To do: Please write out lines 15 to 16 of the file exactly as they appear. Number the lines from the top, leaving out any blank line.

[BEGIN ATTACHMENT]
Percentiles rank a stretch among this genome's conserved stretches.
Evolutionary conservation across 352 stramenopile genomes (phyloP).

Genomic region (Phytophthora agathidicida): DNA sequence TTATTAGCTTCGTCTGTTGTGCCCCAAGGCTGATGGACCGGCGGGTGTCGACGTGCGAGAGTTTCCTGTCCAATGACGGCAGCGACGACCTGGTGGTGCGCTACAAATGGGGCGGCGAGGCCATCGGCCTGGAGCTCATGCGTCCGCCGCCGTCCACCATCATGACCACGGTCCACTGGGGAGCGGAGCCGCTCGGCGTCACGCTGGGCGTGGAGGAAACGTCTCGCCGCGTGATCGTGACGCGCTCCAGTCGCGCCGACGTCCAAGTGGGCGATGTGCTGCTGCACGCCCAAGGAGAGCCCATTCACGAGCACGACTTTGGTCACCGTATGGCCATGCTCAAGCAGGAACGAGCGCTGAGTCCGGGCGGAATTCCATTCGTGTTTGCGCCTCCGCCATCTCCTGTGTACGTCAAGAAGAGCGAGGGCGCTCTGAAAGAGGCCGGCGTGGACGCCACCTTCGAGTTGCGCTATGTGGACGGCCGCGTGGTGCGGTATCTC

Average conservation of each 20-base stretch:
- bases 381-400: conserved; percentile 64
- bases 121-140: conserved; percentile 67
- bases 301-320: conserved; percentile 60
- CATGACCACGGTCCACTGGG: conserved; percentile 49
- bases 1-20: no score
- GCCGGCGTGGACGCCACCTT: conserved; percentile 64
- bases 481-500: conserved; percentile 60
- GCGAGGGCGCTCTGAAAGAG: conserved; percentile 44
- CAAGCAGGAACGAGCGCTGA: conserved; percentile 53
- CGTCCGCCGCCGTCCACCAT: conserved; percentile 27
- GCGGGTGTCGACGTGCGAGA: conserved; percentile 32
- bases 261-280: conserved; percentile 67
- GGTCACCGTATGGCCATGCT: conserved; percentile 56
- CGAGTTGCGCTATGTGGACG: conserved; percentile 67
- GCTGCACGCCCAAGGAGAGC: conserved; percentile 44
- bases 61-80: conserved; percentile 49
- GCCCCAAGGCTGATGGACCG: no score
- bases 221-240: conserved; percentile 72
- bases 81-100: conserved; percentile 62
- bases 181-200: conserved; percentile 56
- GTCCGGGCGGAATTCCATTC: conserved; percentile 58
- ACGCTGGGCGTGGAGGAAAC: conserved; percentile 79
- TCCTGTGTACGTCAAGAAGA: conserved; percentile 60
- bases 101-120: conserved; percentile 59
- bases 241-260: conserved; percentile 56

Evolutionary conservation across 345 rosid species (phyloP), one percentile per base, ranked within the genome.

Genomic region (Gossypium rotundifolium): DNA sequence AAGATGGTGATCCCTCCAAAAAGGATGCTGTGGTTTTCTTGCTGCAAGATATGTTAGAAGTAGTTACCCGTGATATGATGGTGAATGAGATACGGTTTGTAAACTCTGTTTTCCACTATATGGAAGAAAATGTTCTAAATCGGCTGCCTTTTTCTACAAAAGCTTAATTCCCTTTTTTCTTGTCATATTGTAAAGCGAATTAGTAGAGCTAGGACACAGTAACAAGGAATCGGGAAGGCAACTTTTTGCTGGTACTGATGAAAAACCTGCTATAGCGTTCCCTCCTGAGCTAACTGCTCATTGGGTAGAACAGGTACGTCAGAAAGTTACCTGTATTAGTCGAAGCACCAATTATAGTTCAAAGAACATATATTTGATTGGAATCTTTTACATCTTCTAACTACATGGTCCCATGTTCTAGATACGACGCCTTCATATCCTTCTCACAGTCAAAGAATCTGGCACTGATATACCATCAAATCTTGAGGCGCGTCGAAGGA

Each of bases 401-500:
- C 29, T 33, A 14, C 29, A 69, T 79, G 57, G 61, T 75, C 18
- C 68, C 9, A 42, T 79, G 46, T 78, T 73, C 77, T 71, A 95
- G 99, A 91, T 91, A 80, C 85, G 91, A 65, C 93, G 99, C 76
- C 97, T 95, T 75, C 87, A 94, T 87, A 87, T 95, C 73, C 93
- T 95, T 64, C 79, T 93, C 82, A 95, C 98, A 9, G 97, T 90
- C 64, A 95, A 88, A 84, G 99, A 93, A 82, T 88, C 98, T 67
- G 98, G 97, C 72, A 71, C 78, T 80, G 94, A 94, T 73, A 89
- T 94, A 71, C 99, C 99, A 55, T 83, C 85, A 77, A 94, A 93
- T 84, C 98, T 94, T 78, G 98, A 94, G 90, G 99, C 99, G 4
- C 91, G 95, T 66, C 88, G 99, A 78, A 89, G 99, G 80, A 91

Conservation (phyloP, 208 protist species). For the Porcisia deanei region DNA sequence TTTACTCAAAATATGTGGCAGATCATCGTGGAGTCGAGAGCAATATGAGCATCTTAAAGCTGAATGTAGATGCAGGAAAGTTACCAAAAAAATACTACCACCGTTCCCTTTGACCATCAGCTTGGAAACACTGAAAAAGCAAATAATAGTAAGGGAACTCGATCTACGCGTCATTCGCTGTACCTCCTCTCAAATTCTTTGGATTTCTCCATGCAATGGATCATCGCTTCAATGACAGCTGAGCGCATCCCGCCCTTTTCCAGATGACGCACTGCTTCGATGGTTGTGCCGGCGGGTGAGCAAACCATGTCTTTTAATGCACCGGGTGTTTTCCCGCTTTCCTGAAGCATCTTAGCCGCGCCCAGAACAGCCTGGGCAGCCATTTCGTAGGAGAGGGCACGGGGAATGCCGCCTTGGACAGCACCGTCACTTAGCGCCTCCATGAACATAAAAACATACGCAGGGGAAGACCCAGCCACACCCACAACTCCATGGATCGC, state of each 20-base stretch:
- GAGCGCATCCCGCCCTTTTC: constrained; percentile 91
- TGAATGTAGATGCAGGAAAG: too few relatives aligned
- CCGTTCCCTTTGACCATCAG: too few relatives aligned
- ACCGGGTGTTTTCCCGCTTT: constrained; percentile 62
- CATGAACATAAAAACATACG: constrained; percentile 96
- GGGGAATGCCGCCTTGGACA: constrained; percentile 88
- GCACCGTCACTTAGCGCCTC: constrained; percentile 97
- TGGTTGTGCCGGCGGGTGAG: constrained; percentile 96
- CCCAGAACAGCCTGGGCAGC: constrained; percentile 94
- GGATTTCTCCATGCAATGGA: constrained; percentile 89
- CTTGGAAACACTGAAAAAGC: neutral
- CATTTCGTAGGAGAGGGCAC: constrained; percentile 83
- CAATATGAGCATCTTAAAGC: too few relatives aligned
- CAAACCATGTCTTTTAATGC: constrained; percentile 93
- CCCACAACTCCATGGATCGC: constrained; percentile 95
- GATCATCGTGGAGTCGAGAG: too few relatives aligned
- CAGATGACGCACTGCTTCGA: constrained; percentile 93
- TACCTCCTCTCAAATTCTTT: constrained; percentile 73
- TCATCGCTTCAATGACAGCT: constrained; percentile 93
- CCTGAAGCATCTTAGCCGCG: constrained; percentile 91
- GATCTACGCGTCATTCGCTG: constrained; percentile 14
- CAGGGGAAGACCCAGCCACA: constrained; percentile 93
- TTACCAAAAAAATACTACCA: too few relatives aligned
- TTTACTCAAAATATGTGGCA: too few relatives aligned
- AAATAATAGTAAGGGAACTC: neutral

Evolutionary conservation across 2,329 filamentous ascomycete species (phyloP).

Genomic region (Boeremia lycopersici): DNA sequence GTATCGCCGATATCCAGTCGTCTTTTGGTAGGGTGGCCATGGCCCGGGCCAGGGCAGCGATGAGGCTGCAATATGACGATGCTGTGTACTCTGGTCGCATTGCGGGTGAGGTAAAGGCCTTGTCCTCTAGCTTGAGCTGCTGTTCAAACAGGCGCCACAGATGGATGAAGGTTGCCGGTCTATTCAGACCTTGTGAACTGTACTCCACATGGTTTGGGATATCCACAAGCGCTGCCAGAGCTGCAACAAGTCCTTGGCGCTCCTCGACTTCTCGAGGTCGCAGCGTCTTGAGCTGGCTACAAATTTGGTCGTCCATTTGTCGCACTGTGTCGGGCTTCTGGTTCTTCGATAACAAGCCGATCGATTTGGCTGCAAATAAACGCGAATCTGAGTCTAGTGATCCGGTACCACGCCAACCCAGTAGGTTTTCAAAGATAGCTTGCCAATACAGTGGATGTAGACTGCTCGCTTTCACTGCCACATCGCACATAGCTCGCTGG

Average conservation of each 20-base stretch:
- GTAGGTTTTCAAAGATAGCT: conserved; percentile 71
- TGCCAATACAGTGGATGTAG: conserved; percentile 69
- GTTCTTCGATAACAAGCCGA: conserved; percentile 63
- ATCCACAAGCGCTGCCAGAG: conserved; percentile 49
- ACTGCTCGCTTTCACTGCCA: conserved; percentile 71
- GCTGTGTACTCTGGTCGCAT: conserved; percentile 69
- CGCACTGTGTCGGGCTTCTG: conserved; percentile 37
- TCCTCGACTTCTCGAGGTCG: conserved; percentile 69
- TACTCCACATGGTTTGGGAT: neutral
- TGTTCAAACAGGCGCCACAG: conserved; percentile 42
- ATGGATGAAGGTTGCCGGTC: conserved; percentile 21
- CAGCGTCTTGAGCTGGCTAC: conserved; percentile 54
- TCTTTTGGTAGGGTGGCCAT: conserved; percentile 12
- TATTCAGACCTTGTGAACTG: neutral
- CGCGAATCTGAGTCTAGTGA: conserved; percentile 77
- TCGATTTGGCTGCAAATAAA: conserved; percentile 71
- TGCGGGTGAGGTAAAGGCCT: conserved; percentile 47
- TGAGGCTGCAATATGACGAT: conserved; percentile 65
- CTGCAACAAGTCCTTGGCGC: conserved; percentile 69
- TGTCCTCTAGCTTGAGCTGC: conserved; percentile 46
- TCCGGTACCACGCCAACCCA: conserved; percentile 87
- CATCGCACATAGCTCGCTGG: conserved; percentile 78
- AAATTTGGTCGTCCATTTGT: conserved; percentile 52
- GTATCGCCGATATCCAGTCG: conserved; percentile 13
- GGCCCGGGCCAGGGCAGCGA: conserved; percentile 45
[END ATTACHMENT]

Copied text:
- GCGGGTGTCGACGTGCGAGA: conserved; percentile 32
- bases 261-280: conserved; percentile 67